We invite papers exploring any aspect of religion, spirituality, and the sacred in Wharton’s work, including the afterlives of religion in gothic, aestheticism, or satire. How does Wharton conceptualize belief, spirituality, or religious tradition within modernity? What place does the sacred have in her writing, and where are the sacred spaces in her work? Are there distinctive features to Wharton’s discussions of religious architecture or sacred art? What interactions take place between Wharton’s fiction and the Bible, or religious texts and genres? How does Wharton’s anthropological eye address religious movements, practices, or characters?

Great War Revisited

updated: 
Friday, January 20, 2017 - 8:30am
MLA
deadline for submissions: 
Wednesday, March 1, 2017

In Testament of Youth, Vera Brittain reflects that the Armistice has “come too late”: “[the people] did not cry jubilantly: ‘We’ve won the War!’ They only said: ‘The War is over’” (421-2).Honoring the centenary of the Great War’s end, this panel seeks papers on ways in which the arts address practices of memory and commemoration, particularly relating to fraught relationship(s) between war and peace, and the ways in which, as Madelyn Detloff reminds us, we exist in a “‘patched’ present troubled by modernist constellations of personal trauma, militarized violence, and ‘imperial loss’” (Modernism 10).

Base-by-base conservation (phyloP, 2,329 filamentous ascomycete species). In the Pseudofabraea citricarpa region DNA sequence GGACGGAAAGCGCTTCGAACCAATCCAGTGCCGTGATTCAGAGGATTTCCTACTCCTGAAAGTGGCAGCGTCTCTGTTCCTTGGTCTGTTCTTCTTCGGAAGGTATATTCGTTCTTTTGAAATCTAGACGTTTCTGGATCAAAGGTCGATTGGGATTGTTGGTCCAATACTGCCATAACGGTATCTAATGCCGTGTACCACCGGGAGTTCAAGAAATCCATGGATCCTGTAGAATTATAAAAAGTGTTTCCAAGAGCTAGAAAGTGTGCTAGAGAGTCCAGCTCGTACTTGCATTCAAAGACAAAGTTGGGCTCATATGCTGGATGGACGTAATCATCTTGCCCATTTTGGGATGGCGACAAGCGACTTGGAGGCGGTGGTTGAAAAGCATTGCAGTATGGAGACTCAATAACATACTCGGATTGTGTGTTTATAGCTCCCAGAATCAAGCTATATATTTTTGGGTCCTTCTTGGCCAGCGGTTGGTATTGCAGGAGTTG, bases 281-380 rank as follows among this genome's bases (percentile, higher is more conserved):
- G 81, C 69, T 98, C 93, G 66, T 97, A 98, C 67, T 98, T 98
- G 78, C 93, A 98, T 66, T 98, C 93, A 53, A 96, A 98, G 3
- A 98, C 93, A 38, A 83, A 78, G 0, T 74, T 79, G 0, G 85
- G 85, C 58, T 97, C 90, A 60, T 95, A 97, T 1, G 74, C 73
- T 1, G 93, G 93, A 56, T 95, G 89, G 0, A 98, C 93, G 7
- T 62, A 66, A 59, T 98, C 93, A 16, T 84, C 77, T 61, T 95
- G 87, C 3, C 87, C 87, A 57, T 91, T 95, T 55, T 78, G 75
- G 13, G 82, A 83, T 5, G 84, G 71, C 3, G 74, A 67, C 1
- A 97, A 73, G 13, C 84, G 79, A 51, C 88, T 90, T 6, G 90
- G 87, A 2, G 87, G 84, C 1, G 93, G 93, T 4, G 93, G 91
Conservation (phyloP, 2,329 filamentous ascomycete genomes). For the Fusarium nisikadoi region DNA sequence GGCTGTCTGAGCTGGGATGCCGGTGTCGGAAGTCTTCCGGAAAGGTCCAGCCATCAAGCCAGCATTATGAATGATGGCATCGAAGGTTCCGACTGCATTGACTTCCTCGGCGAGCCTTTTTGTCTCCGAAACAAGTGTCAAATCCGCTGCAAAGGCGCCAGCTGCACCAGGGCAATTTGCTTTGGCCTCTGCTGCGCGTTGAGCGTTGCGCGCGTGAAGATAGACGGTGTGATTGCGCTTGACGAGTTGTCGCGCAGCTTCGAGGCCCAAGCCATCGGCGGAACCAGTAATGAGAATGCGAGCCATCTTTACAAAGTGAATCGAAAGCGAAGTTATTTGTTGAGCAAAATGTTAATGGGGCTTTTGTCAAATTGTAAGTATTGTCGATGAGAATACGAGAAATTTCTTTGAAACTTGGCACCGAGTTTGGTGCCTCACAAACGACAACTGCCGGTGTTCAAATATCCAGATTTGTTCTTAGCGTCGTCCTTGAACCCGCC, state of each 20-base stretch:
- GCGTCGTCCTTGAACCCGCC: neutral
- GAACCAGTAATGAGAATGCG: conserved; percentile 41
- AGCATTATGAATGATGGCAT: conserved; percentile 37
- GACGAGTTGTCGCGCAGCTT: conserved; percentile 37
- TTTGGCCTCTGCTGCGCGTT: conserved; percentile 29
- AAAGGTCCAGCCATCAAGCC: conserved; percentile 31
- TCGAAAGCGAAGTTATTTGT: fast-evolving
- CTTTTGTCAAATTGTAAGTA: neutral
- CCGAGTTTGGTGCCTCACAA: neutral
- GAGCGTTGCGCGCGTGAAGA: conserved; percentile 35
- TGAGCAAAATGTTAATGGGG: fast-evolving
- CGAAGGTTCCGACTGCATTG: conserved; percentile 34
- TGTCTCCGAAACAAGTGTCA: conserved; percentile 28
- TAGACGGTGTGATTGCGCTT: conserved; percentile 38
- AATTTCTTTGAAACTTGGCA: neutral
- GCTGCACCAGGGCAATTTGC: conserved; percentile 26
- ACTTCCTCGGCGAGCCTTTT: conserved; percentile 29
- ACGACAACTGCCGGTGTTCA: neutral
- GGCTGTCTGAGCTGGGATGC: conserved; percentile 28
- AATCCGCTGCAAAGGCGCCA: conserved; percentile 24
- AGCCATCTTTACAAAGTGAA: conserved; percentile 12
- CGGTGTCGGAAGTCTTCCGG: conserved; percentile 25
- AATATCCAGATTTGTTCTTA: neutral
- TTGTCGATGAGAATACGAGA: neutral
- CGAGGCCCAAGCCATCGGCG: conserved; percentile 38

The Modernist Pause (MSA 19)

updated: 
Friday, January 20, 2017 - 8:30am
Modernist Studies Association Conference
deadline for submissions: 
Friday, January 27, 2017

This is a CFP for a proposed panel at the Modernist Studies Association conference (MSA 19, Amsterdam) in August.  Details about the conference are available here: https://msa.press.jhu.edu/conferences/msa19/

The richness and complexity of modernist temporalities are well documented, and recent scholarship increasingly points to the interdependencies of time and space. Yet despite the fact that temporal fragmentation and rupture pervade modernist texts, little attention has been paid to the intervals and pauses in which time seemingly stops.